Today, globalization of the marketplace continues to become more and more widespread. A growing number of companies not only interact with suppliers, vendors and customers abroad but also extend outside of national borders themselves. As a result, many employees are asked to work closely with coworkers they have never met and will likely never meet in person. In his HBR blog “Virtual Teams can Outperform Traditional Teams“, Keith Ferazzi discusses three key advantages enjoyed by virtual teams.
For starters, he notes that virtual teams can pull together experts from any location. This is increasingly important for large multinational corporations that may have top talent spread around the world. Secondly, he notes that many teams have used a “follow the sun” strategy where the members in one portion of the world leave follow up tasks for the members who will come in after they’re done for the day. Finally, they are often quite diverse which allows the team to understand how their results may be received by customers and clients around the world.
I found the second point particularly interesting because I believe that team members scattered in different time zones around the world is commonly perceived as an obstacle to overcome. Communication options can be limited in these instances. When an urgent issue arises towards the end of the work day in Chicago, the expert in London may already be sleeping. I don’t interact with anyone outside the United States in my current role, but I’ve experienced delays in communication just from the two hour difference between Chicago and Los Angeles if I’m looking for an answer first thing in the morning.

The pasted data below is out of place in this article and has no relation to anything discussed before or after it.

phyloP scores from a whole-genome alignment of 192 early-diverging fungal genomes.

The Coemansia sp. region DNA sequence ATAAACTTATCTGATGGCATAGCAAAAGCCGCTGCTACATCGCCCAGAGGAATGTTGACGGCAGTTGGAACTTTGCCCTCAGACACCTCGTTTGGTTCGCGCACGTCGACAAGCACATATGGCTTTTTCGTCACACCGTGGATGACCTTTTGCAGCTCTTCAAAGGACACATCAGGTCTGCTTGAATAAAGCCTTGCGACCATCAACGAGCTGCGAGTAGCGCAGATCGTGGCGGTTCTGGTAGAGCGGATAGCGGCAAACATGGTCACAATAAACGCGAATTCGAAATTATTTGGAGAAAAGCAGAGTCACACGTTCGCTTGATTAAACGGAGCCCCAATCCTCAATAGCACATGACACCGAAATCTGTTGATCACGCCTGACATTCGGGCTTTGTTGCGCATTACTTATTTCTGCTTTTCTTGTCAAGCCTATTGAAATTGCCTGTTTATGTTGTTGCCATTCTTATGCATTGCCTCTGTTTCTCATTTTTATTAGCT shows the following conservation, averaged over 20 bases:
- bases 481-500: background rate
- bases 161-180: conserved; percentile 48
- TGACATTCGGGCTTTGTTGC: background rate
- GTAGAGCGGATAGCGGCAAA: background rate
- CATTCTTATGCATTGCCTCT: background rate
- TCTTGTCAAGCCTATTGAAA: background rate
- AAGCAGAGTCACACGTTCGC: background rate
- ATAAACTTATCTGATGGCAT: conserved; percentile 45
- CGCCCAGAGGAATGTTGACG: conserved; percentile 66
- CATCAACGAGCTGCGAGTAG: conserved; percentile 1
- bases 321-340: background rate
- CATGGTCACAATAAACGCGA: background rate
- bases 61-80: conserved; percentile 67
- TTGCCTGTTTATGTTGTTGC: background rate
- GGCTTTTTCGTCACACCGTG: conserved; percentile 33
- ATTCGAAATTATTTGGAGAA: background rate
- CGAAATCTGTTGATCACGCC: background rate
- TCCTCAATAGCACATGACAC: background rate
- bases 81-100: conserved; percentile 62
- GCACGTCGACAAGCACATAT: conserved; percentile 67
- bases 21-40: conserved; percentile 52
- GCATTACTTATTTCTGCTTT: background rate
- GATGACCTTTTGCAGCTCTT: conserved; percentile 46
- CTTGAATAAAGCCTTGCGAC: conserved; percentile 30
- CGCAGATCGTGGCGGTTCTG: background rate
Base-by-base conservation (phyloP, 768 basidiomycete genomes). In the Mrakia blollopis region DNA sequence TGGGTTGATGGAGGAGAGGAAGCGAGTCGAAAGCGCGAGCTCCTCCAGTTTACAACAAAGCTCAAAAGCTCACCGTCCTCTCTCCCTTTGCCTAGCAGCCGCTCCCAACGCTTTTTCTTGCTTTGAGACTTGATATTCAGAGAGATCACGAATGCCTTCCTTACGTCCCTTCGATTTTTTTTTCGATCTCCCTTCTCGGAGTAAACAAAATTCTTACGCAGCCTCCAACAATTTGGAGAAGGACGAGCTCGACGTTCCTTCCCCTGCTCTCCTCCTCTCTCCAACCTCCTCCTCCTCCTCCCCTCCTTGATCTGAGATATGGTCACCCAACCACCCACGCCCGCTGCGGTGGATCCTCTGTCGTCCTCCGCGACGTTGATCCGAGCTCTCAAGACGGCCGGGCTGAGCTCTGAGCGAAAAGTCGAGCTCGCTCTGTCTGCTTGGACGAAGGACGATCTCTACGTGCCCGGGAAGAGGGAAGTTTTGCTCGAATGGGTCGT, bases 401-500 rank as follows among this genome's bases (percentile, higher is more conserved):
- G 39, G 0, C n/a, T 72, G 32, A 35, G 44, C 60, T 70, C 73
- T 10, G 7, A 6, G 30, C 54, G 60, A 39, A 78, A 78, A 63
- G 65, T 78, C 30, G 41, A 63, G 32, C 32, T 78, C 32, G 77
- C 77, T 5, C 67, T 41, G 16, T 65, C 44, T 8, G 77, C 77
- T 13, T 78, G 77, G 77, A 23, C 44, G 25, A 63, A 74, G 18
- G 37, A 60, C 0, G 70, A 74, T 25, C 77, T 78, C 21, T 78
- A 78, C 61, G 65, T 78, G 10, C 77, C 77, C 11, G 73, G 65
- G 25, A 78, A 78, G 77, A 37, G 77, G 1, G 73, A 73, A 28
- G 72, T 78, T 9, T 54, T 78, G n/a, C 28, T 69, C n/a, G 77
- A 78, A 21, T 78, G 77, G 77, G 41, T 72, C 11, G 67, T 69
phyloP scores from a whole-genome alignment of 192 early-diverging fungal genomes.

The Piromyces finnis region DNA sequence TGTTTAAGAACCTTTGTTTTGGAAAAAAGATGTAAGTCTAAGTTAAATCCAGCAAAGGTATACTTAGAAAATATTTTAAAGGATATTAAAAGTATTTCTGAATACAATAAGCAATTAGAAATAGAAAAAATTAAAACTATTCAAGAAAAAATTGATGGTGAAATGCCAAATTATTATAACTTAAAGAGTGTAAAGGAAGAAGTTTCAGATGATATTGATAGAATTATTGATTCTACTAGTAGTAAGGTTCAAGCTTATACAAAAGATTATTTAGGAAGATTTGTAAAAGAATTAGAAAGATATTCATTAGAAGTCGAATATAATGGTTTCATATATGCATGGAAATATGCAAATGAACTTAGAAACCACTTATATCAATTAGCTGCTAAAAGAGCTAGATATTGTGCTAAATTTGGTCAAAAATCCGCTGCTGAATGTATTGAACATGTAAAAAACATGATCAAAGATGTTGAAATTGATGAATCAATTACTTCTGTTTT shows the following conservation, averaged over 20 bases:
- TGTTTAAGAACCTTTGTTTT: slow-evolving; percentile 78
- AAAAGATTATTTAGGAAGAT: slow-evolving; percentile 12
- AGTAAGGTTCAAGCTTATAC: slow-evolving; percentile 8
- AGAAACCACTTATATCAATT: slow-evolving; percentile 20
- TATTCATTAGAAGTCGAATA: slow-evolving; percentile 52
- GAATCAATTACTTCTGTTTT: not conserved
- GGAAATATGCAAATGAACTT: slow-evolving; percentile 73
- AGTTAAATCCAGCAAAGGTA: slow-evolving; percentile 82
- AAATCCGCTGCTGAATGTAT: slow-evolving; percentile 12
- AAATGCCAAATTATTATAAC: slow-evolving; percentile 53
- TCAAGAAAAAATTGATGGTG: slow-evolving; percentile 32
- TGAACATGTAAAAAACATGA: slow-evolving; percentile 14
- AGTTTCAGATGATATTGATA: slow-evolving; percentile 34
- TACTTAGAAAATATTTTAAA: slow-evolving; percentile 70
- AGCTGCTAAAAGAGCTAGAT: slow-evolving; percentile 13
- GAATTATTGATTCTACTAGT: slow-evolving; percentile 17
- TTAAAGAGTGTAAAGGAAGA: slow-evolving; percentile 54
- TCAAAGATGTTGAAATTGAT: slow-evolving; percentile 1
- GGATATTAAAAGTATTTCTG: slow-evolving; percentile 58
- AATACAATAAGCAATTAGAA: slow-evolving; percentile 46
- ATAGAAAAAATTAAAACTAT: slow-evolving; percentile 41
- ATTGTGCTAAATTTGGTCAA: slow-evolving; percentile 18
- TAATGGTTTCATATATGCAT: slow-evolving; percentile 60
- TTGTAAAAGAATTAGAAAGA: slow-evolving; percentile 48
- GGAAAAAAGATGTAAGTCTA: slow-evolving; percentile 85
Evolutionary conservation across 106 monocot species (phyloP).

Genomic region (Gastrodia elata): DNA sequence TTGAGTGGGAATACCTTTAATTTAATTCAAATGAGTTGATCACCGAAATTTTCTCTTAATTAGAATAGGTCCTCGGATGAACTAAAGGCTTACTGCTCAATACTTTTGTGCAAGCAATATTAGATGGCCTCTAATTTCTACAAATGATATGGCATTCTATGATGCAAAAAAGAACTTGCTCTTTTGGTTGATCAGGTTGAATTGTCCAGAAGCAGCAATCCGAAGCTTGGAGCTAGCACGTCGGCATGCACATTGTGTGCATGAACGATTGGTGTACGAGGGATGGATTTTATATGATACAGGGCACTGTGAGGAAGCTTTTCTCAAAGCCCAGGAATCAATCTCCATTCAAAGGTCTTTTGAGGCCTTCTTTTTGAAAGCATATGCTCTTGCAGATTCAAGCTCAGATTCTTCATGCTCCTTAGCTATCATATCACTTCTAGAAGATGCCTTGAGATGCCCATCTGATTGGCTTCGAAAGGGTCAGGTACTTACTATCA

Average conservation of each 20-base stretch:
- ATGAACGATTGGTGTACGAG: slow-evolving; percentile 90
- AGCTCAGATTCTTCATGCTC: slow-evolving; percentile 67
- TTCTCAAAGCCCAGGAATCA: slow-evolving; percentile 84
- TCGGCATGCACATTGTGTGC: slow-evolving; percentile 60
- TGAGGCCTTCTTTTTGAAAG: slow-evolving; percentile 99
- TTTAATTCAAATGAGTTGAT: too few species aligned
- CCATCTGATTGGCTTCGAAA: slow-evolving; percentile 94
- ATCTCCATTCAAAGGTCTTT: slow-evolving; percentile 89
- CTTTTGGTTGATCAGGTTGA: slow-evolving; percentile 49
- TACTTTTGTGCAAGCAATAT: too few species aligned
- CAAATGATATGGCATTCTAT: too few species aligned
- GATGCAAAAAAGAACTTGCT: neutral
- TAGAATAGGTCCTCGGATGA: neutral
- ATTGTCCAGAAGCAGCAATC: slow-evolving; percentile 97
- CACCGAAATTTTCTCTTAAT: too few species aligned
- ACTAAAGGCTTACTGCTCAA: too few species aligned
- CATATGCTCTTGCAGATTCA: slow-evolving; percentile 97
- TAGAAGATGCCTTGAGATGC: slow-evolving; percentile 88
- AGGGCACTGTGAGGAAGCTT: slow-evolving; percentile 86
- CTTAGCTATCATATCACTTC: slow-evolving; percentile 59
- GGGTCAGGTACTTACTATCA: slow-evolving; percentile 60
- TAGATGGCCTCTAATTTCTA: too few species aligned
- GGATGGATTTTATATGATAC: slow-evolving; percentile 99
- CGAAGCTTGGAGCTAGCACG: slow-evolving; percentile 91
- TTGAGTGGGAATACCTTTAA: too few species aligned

I feel like a “follow the sun” team would require a good deal of structure in their communication and planning. It sounds nice to leave work for the next geographic team to complete, but if they don’t understand what they’re being asked to do the work will either be carried over for clarification or completed incorrectly. While e-mail and other forms of online messaging are likely to be the primary method of communication for these teams, there will likely be times where conference calls or live video conferencing are preferable to get things resolved quickly. In many cases, one or more participants will be on early in the morning or late at night, which could easily hinder attentiveness. This could also quickly become a sore spot if the employees in one location feel like they are carrying the brunt of the burden in accommodating the schedule difficulties. I also feel like it would be easy for team members to perceive a disparity in communication if the project manager interacts in person with some of the members and only through online communication with others. It would definitely take discipline to keep everyone fully in the loop.
I’d be interested in hearing from anyone who is on a team with coworkers abroad. Has the experience been frustrating and time consuming, enlightening and productive or somewhere in between?